Wilken – a gifted storyteller who drafted Chris Carpenter and Roy Halladay for the Toronto Blue Jays and now works as a special assistant with the Arizona Diamondbacks – also flashed back to the 2013 Southern League playoffs against Birmingham.
"Javy hit a home run to left-center in Knoxville," Wilken said. "It was almost like a fence-scraper and Javy turns around and starts yelling toward the plate. And I'm going: 'Oh, s---! We're going to get into a fight here. He's yelling at the catcher.'
"He wasn't yelling at the catcher. He was yelling at the umpire, saying: 'How could you miss it? That was a catcher's interference!' Because the glove had hit Javy's bat. No kidding, I mean, that was amazing. I'm just sitting there going, 'Oh, we're in a fight.' And, no, he was yelling at the umpire."
That sixth sense reminded Keller of watching Omar Vizquel and Roberto Alomar when he worked on the major-league staff with the Cleveland Indians in the early 2000s.
"All I remember talking about the whole time when (Javy) was there was his instincts for the game were off the charts," Keller said. "He would do stuff in the game that was so further advanced than that level at the time, whether it was a pop-up in the infield, and then letting it drop because he knew who was running, so he'd try to get the fast guy and leave the slow guy on base.
"Or his ability to steal third at that level was better than I've probably ever seen anywhere on any team that I've ever been with. It was just more or less trying to keep him focused every day to play, which was really no problem, because he came to play. But with so many kids at the lower levels, you don't really worry about the game. You worry about what's going on with them between 1 o'clock and 6 o'clock."
Keller moved his hand in a flat, straight line to describe the college hitters like Kris Bryant (16 games in 2013) and Kyle Schwarber (44 games in 2014) who breezed through Daytona while the Cubs sold off pieces from their big-league team to build for the future.
"All the little things that people don't do at the lower levels, (Javy) was doing," Keller said. "The tags – you could tell right away. His ability was almost like you would think it was sneaky, you know what I mean? But at the big-league level, it comes off as unbelievably intelligent, anticipatory, whatever you want to call it, because his mind thinks that way.
"We found out right away that mentally he was way advanced. But what winds up happening is the physical ups and downs get into the emotional part of it. And all those guys deal with that. As soon as they get through the emotional part of it, the better off they'll be.
"Javy was a little bit different, because he showed his emotions a lot more than those guys. Once they get the emotions under control – not that they were out of control – but it's maturity. That's why we have the minor leagues."
Baez has a short mohawk with his hair dyed blond at the top. His left arm now features a tattoo with the Cubs logo and a 2016 World Series trophy. But he blends style and substance with a willingness to analyze his weaknesses, ask for help and listen.
"I've been learning from everything," Baez said. "It's not like I like failing. But that's when you learn to make your adjustments and to get better at stuff that you didn't do in the past."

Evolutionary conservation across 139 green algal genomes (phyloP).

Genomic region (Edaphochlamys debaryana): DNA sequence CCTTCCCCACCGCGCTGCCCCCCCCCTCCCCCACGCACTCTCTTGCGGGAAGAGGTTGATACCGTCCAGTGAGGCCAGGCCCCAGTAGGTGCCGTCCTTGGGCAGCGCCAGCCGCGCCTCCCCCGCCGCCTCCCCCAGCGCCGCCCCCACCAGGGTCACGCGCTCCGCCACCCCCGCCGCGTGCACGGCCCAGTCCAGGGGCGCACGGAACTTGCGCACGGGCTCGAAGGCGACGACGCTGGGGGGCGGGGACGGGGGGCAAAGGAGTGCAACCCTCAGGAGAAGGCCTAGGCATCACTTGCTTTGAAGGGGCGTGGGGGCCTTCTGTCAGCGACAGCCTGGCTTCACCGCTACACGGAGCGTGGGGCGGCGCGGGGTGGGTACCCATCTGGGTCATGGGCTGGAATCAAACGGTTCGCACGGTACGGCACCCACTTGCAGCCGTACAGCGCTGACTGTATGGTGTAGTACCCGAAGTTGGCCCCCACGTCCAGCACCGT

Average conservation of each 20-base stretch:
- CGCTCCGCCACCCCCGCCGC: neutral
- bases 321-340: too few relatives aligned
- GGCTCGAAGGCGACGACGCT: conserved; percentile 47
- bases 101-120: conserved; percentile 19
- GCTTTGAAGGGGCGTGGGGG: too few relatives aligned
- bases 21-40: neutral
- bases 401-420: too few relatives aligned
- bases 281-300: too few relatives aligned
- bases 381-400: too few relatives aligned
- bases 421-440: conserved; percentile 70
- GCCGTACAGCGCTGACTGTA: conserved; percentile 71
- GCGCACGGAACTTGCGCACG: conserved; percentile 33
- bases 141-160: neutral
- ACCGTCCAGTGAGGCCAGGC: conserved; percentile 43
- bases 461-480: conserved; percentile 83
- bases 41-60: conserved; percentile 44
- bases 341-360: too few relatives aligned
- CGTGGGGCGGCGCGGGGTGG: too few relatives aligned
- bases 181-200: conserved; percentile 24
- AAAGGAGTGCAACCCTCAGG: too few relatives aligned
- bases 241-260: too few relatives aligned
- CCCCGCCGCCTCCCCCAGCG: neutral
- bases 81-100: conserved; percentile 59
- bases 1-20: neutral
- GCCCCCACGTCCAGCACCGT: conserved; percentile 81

Jose Flores, the infield coordinator, also grew up in Puerto Rico, spoke the same language and even coached Baez' older brother, Rolando Agosto, in winter ball. Flores still first noticed the same quiet, introverted streak that probably kept other teams guessing when Baez came out of Arlington Country Day School in Jacksonville.
"At the beginning, it was just a little bit tough to communicate with him, because he's very closed," Flores said. "I told him: 'I'm just going to let you go out there and perform and eventually you're going to come to me.'"
Three years before he would change playoff games with his defense and become a National League Championship Series co-MVP, Baez committed 31 errors in 73 A-ball games.
"I just let him play," Flores said. "One time I visited Daytona and he's like: 'What can I do to get better defensively?' I said: 'All right, now we're talking, let's just start working.' And from that day on we established a really good bond.
"Once he started failing, he's like: 'What do we got, Flo? What can I do here to get better?'"
For all the flair to his game, Baez is a baseball gym rat. He developed a consistent, game-speed routine. He focused on his pre-pitch positioning and being less jumpy, so that he would have sharper reflexes and better reads off the bat. He changed his arm angle to improve his accuracy.
Joe Maddon, a free-spirited, unconventional manager, allowed Baez to be himself and play with passion. His younger sister, Noely, who was born with spina bifida and died two years ago, gave Baez a renewed sense of purpose and inspiration. A star-studded cast allowed Baez to make mistakes, find his role and blend more into the background – at least until the biggest games in franchise history.
That's why Maddon did a World Series tribute and made Baez his Opening Night second baseman, shifting Ben Zobrist to right field during Sunday's 4-3 loss to the St. Louis Cardinals at Busch Stadium. This viral sensation has been years in the making. The guy who doesn't DH is willing to do whatever it takes for some more championship bling and maybe another World Series tattoo.